All Hallow’s Read

It’s strange to me what a big deal Halloween has become. It’s now a major holiday for retailers, with a 2011 survey by the National Retail Federation estimating Americans spend $7 billion on the holiday (we’re not the only ones; this Ottawa Sun article notes Canadians spend about $300 each on Halloween).

I’m not that into it myself. But I like Neil Gaiman‘s idea, which he first posted on his blog in 2010: “I propose that, on Hallowe’en or during the week of Hallowe’en, we give each other scary books. Give children scary books they’ll like and can handle. Give adults scary books they’ll enjoy.”

This “modest proposal” has grown into All Hallow’s Read, a movement to give and read books for Halloween. If you’re not sure you like scary stories, widen your horizon a bit and read something that scares you but might not be filed under horror (political ads are certainly both plentiful and scary this year). For fans of teen dystopia, why not share Shirley Jackson‘s short fiction, including “The Lottery,” published in 1948. In 2010 The New Yorker called it  “perhaps the most controversial short story” the magazine has published. It won’t scare you in the slasher-film way; it’s thought-provokingly disturbing and something Hunger Games fans might appreciate.

Gaiman has posted lists of suggested books from various sources and for various ages as well as printables for celebrating All Hallow’s Read’s. One cool link:  print a mini book version of The Raven to fold and share. Which brings me to New Hampshire’s Big Read, organized by the NH Center for the Book as part of the National Endowment for the Arts Big Read program, and focused on the works of Edgar Allan Poe this fall. Find out more about Poe programming at libraries around the state here.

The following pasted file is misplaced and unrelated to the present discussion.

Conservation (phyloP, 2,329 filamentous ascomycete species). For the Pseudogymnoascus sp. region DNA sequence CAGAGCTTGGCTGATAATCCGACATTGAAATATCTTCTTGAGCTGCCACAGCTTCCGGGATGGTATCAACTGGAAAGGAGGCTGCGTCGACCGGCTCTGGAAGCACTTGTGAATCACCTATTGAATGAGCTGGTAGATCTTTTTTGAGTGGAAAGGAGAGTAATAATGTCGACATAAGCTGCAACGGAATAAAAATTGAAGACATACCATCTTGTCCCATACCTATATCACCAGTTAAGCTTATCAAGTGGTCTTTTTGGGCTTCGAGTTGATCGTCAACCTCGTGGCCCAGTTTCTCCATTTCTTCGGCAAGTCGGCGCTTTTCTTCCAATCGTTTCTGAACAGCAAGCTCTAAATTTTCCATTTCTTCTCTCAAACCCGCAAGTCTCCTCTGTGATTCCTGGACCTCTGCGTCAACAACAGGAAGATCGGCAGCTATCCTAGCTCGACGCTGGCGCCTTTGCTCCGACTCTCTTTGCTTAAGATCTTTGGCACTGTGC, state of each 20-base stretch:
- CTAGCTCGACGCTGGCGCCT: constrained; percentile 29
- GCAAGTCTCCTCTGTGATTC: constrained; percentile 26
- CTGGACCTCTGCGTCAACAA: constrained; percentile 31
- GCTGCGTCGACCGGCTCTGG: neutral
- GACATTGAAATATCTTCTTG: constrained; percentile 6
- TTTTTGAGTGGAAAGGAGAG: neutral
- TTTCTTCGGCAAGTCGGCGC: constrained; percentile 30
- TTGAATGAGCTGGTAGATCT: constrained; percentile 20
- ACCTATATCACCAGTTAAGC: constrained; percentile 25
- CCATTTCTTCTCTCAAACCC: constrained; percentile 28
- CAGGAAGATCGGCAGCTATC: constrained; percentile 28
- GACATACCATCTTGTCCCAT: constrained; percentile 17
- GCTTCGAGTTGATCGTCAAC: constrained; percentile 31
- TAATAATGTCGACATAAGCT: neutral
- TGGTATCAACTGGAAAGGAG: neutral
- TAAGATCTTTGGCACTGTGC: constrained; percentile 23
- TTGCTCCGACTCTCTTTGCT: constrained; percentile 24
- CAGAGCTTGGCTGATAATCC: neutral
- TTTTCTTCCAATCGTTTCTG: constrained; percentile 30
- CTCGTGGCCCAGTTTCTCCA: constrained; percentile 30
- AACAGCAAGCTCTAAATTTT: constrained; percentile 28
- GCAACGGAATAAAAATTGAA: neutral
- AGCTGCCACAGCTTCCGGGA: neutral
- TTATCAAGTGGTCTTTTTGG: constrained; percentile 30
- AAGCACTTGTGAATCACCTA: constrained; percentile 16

Advertisements

Movies and books

Last week’s Shelf Renewal web crush of the week is “Based on the Book” — a terrific project of the Mid-continent Public Library in Missouri. Last year when I worked in a college library I lamented the number of students who came to the reference desk asking for the movie versions of books they’d been assigned. I love movies, but I worried students were seriously missing out by not reading the books.

I still believe that, but of course it works the other way too — people read things they might not have because of interest in the adaptation.  I picked up Cloud Atlas like many other people after the film’s previews caused a buzz and a boost in the book’s sales. Both my teens are very excited about The Hobbit film and one of them is reading the book now. Both my husband and my daughter have read Sir Arthur Conan Doyle’s stories as a result of enjoying adaptations of Sherlock Holmes on television or at the movies.

Sometimes I’ve sought out a book I hadn’t read before because I’ve enjoyed the Masterpiece version — for example, The Cranford Chronicles by Elizabeth Gaskell. I hope lots of people tuning in to Half the Sky on PBS this week will also read that very interesting, shocking, and uplifting book.

Even younger kids can enjoy the film-book connection and sometimes, a movie might be a fun incentive for encouraging a reluctant reader to finish a book. Kidsread.com’s “Books on Screen” is a good resource for the younger set.  For film buffs, arguing the merits of movies based on books is endless fun; this blog post by Beth Carswell at AbeBooks is a starting point for a discussion.

My town’s community wide read and our state Center for the Book’s “Big Read” based on the NEA program both incorporate films related to the book selection. I’ve often thought a summer program inviting teens to create short films (book trailers? 15 min. versions of classics? ) might be fun. Younger kids might like to make book/movie posters.

How does your library use films to drive interest in books? Do you create displays related to popular films? Host film/book discussions?